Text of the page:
Thursday, December 11, 2008

writing up to and beyond a single moment

i recently finished reading this overwhelming, difficult, brave and beautiful book for the second time. i am even more impressed and moved and inspired than i was with my initial reading. i think faulkner's writing is gutsy, singular, jarring and breathtaking. not that i think he doesn't slip and fall sometimes. because he does and quite often, but that's the risk of an ambitious and daring writer. but particularly in this novel i find that his footing is surer despite the treacherous terrain of the text-the story of a tragic family, haunted and aching and bruised.
in an interview that took place early in 1956 in new york city, faulkner articulated how a story begins for him- "a writer needs three things, experience, observation, and imagination, any two of which, at times any one of which, can supply the lack of the others. with me, a story usually begins with a single idea or memory or mental picture. the writing of the story is simply a matter of working up to that moment, to explain why it happened or what it caused to follow."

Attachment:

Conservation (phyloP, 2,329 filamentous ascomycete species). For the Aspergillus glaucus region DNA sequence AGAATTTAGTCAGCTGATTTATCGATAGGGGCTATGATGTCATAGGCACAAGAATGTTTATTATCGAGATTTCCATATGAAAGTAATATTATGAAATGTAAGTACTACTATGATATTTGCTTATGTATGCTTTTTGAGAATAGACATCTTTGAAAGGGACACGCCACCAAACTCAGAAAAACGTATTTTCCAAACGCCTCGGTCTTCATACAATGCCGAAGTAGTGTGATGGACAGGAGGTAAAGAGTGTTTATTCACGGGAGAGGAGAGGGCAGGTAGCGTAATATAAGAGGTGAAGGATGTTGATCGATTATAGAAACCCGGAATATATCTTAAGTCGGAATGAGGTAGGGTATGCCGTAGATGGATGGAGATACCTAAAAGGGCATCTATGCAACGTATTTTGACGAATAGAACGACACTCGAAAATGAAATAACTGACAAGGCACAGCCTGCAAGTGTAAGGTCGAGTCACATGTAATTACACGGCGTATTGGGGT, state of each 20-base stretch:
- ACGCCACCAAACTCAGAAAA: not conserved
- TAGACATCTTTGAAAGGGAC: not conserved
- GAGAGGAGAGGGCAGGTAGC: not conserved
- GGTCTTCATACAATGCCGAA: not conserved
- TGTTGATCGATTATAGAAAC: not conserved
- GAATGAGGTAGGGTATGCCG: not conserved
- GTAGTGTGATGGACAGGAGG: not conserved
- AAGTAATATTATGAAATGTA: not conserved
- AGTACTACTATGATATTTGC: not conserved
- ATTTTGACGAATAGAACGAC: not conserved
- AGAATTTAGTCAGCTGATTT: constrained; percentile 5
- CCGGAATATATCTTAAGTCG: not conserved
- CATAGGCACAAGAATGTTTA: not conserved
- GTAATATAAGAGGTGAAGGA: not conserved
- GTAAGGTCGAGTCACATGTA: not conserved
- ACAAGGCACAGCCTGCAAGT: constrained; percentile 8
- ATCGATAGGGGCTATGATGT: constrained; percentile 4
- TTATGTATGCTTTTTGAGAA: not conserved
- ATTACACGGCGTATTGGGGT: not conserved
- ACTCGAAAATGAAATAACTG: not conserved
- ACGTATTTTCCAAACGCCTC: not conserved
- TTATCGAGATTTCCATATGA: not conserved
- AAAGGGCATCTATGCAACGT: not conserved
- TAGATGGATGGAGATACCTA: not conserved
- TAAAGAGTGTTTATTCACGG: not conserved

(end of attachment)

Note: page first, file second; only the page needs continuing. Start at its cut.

in a 1933 introduction to the sound and the fury, faulkner explicitly discusses his process for the novel, "when i began the book i had no plan at day it suddenly seemed as if a door had clapped silently and forever between me and all the publishers' addresses...and i said to myself, now i can write. now i can just write. whereupon i,...began to write about a little girl...a little doomed girl climbing a blooming pear tree in april to look in the window at the funeral...i saw that peaceful glinting of that branch was to become the dark, harsh flowing of time sweeping her to where she could not return...that just separation, division, would not be enough, not far enough, it must sweep her into dishonor and shame too..."
i am obsessed with how this image, this flashing mental picture of a "little doomed girl climbing a blooming pear tree in april" exploded into the sound and the fury.

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